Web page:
By Elise Labott
Does recent - and rare - praise by Iran's supreme leader for President Barack Obama's efforts to dampen war talk suggest the regime is making an overture toward the United States?
According to Iran's state-run Press TV, Ayatollah Seyyed Ali Khamenei welcomed Obama's statement that there is a "window of opportunity" to resolve the Iranian nuclear crisis through diplomacy, calling such remarks positive. This week, Obama has tried to cool down the martial rhetoric, saying there is too much "loose talk" of war with Iran.
"This talk is good talk and shows an exit from illusion," Khamenei told Iran's Assembly of Experts, a senior clerical body, about Obama's remarks.
He also singled out Obama's comments about bringing the Iranian people to their knees with continued sanctions. That, he said, "shows the continuation of illusion in this issue."
But the supreme leader does have the final word on Iran's nuclear program, U.S. officials believe. And he is not one to give props to the United States lightly. Khamenei did acknowledge Obama's pledge to enter into a dialogue with Iran upon taking office, but at the same time said Washington must change its actions. Still, he has never ruled out the possibility of better relations with the United States.
This time his comments come as Tehran and world powers are about to resume talks aimed and ending the nuclear standoff.
American officials admit the comments are intriguing and Iran watchers in the U.S. government are combing intelligence for signs as to what it might mean.
With Iran's recent parliamentary election reinforcing his power over rival hard-liners led by President Mahmoud Ahmadinejad, Khamenei may be feeling more secure. Khamenei declared the 64 percent turnout as a "victory," and said it would boost Iran's prestige and security. And having effectively beaten down the opposition movement, the regime's paranoia since the 2009 tumultuous elections seems to have subsided.
But Khamenei's remarks also may signal he fears the possibility of a military attack. Or he may be worried that continued sanctions may, in fact, bring Iranians to their knees, and bring about the regime's demise. Which is why, officials say, the administration is trying to determine to what degree the sanctions are actually biting. The supreme leader could be feeling enough of a pinch now to know that he could be in deeper trouble down the line.
Beyond that, officials are fairly sober and unexcited about Khamenei's flirting. Nobody is ignoring them, but neither is anyone viewing them as a serious overture on which to build.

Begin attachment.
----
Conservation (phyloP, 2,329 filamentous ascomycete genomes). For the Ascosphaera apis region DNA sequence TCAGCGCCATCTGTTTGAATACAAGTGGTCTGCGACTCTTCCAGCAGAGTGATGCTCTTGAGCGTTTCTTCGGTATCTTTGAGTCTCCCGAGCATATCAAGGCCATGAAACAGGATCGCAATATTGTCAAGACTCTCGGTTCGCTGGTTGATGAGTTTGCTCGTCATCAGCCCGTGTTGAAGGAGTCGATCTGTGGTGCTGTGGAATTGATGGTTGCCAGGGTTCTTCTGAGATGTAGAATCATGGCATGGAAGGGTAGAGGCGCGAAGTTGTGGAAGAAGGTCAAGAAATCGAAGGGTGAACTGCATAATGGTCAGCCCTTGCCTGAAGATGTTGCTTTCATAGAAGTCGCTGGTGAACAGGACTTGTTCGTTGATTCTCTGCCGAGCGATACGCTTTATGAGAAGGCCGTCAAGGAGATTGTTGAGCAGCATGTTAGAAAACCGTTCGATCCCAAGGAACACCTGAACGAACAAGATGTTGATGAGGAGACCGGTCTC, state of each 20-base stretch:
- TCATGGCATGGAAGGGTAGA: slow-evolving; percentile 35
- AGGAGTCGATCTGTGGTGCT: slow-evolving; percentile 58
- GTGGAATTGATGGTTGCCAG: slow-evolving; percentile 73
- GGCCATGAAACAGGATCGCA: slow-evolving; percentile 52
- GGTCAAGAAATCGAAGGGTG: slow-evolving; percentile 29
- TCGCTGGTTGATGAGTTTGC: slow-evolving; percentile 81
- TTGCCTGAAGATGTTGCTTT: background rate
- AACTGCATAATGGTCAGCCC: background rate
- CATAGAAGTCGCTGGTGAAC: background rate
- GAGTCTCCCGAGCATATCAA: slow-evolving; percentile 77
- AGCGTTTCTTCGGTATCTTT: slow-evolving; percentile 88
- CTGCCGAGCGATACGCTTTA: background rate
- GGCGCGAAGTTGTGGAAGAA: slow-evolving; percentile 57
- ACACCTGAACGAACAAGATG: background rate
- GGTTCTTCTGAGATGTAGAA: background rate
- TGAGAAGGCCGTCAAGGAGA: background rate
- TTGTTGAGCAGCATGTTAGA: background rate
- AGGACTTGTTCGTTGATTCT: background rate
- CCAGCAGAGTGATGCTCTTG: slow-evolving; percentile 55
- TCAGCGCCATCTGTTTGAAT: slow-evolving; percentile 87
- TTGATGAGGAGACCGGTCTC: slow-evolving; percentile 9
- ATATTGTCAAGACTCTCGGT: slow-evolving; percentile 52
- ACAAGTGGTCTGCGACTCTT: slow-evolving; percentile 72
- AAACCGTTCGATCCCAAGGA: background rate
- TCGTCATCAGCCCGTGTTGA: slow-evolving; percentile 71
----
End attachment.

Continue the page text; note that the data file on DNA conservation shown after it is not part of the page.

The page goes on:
If Khamenei was inclined to negotiate with America, there are plenty of channels through which to communicate a signal. For example, U.S. Ambassador to the United Nations Susan Rice and her counterpart have been known to trade messages; or Livia Leu Agosti, the Swiss ambassador to Iran, who has the unenviable job of protecting American interests in Tehran and therefore must act as a go-between for the two countries.
The Iranians also have close relations with Turkey, Russia, Oman and Iraq, all of which have been used on occasion as a third-party messenger. A wink and a nod from Khamenei at a public meeting is hardly being viewed in Washington as a genuine invitation to start a dialogue.
What's more, nothing in Iran's record since the two countries severed ties in 1979 suggests the Iranians have any desire to negotiate.
Iran's ambassador to the International Atomic Energy Agency, Ali Asghar Soltanieh, this week hailed a "new chapter" in Iran's engagement with the U.N.'s nuclear watchdog. But even as the six powers that negotiate with Iran - the United States, Russia, China, France, Britain and Germany - urged the regime to grant IAEA inspectors access to its Parchin military base, satellite images examined by the IAEA suggest cleanup activity is going on at the site, diplomatic sources said.
After denying the inspectors access to the site last month, amid concern the Iranians have conducted testing on nuclear components there, Iran offered this week to let the inspectors into Parchin. But officials caution a scrubbed site does not suggest the regime is ready to come clean on its nuclear program to allay U.S. concerns.
So, the White House says the policy of pressure on Iran will continue until Iran changes its behavior regarding its nuclear program.
Last month Khamenei called possession of nuclear weapons a "sin," which he said was against Islam. He repeated Iran's pledge not to seek nuclear weapons, calling them "costly and dangerous."
U.S. officials aren't taking Khamenei at his word. But perhaps the supreme leader is saying is that he doesn't take Obama at his word either, when he insists he's not ready to go to war.